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Roth 401(k) vs. Roth IRA: Which Is Better for You?

Is a Roth 401(k) or Roth IRA better? That depends on your income, desire for flexibility and more. Our chart will walk you through the decision.
March 13, 2018
401(k), Investing, Retirement Planning, Roth IRA
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We adhere to strict standards of editorial integrity. Some of the products we feature are from our partners. Here’s how we make money.

A growing number of people have access to Roth 401(k)s at work — and that’s good, because Roths can be a great way to save. The question is, which is best for you: a Roth 401(k) or a Roth IRA?

It’s a choice many savers face: 70% of medium-sized and large companies now offer a Roth 401(k), up from 46% in 2012, according to consulting firm Willis Towers Watson. And anyone can open a Roth IRA if they fall within the income limits set by the IRS.

Both types of Roth accounts offer the same valuable benefit: Your investments grow tax-free.

Both types of Roths offer the same valuable benefit: Your investments grow tax-free. As long as you follow the rules, all of your money comes out tax-free in retirement. You can’t really go wrong with either type of Roth.

But there are a handful of ways in which the two accounts differ. Depending on your situation, a Roth 401(k) may be better for you than a Roth IRA, or vice versa.

We’ve created a chart for you to compare Roth 401(k)s and Roth IRAs. But first, take these two steps:

1. Get the match

If your employer offers a company match in your 401(k), contribute enough to the 401(k) to qualify for that free money. Because … free money.

2. Check investment fees

A hugely important savings strategy is to find low-cost investments. A NerdWallet study found that a 1% fee could cost a millennial $590,000 in savings over their lifetime. Now, 401(k) plans vary widely, and the investments offered in your plan may be amazing — or awful. You’ll need to look at your 401(k) to see if it offers diversified and low-cost investments. (As a general rule, a mutual fund with an expense ratio of 1% or more is too expensive; ideally you’re paying less than 0.5%.)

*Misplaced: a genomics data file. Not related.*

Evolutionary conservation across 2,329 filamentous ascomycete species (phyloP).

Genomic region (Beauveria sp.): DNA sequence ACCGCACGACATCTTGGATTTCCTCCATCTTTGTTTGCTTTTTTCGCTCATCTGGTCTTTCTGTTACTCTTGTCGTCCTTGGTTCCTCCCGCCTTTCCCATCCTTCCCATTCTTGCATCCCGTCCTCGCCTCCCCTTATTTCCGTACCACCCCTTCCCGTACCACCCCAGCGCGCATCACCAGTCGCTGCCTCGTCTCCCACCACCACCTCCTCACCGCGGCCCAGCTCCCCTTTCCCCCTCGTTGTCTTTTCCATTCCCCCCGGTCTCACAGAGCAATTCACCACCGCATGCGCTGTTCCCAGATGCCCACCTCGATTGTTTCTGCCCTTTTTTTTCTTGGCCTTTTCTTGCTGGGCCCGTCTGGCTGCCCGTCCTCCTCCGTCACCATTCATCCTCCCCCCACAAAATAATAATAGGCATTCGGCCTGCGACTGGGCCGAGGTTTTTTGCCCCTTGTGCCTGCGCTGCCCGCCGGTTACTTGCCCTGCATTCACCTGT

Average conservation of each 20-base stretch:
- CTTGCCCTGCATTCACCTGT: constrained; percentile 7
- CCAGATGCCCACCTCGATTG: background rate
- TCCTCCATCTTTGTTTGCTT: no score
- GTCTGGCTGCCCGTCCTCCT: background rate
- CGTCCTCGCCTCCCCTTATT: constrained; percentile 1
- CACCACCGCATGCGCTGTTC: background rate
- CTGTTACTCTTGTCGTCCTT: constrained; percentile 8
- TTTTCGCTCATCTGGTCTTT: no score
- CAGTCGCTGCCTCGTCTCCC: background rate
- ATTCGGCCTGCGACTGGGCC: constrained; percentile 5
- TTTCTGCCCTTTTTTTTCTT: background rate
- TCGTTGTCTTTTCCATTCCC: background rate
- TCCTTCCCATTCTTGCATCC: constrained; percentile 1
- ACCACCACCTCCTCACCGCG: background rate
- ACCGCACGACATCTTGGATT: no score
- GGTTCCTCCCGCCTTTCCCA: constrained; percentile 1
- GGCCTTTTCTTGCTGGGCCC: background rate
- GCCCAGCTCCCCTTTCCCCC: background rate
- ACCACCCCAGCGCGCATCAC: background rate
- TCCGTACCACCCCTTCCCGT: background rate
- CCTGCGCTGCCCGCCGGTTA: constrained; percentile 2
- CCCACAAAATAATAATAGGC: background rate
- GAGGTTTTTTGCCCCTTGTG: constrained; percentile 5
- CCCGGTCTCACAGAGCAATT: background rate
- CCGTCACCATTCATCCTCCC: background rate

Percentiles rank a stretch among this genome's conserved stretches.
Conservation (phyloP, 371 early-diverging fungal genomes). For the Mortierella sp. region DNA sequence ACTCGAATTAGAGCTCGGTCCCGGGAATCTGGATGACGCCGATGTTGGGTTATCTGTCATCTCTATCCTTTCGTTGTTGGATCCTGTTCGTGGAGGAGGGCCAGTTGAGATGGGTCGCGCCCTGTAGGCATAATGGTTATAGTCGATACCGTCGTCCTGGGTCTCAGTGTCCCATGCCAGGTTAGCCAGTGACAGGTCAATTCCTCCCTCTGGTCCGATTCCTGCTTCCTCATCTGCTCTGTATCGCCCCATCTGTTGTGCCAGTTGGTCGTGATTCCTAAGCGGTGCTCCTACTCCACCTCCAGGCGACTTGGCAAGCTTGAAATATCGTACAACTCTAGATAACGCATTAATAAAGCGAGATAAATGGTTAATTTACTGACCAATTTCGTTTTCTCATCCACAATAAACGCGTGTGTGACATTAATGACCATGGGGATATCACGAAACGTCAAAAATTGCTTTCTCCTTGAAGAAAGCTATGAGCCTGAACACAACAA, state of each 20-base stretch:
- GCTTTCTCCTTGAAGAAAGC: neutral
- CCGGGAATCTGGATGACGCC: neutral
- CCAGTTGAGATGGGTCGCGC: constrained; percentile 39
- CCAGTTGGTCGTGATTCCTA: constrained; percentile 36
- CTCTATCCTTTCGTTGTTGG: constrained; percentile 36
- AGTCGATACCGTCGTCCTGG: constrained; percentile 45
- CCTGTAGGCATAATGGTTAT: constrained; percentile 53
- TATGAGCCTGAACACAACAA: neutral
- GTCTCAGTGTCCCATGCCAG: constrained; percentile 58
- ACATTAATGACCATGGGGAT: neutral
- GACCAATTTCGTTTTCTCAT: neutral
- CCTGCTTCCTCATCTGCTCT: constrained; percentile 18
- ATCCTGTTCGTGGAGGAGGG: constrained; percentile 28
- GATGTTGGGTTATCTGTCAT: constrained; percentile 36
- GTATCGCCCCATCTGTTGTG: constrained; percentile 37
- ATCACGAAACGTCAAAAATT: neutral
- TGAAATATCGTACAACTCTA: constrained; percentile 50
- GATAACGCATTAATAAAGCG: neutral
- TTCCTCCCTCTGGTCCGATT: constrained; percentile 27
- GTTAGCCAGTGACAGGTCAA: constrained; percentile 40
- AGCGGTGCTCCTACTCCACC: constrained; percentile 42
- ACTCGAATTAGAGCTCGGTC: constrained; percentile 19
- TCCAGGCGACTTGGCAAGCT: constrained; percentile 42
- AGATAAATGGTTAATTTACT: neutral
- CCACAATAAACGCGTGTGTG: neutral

The key question when deciding between a Roth IRA or Roth 401(k) is, “Where can I get the least expensive investments?” says Michael Weddell, a senior consultant at Willis Towers Watson, where he works with companies on their workplace retirement plans.

Generally, large companies have lower-cost 401(k) investment options than smaller companies, Weddell says, thanks to economies of scale. But, he says, “there’s no substitute for actually looking it up and comparing the expense ratios of the funds.”

Here’s what to do:

  • If your 401(k) investments are pricey, contribute just enough to get the company match, and then proceed directly to a brokerage to open a Roth IRA. (We reviewed the major brokers — see our top IRA picks.)
  • If your 401(k) offers low-cost mutual funds, then you’re ready to check out our chart to decide whether the Roth IRA or Roth 401(k) makes the most sense for you. Or, if you’re ready to maximize your retirement savings, go ahead and contribute to both.
If you ...Then a ...Here’s why
Earn $199,000 or more (married filing jointly), or $135,000 or more (single), in modified adjusted gross incomeRoth 401(k) is best for youYou can’t contribute to a Roth IRA due to income limits
Have more than $5,500 to contributeRoth 401(k) is best for you (or you can contribute to both types of accounts)The annual contribution limit for Roth 401(k)s is $18,500 ($24,500 if age 50+)

The max for a Roth IRA is $5,500 ($6,500 if age 50+)
Want to get started quickly and contribute via paycheckRoth 401(k) is best for youBoth accounts are easy to set up, but your employer does most of the setting up with a Roth 401(k), whereas you’ll need to do the work yourself with a Roth IRA (some employers do offer paycheck deductions for IRAs)
Want access to a large variety of investmentsRoth IRA is best for youWith a Roth IRA, you can invest in anything offered by the brokerage where you open your account. With a 401(k), you’re limited to the plan’s investment menu.
Want easy access to your moneyRoth IRA is best for youYou should avoid tapping your savings if at all possible, but you can withdraw Roth IRA contributions anytime, without taxes or penalties. With a Roth 401(k), tax- and penalty-free withdrawals before age 59½ generally are limited to loans and specific exceptions. We detail the risks of 401(k) loans here.
Want a lot of control over your retirement incomeRoth IRA is best for youThere are no required distributions with a Roth IRA. Distributions must start at age 70½ with a Roth 401(k).

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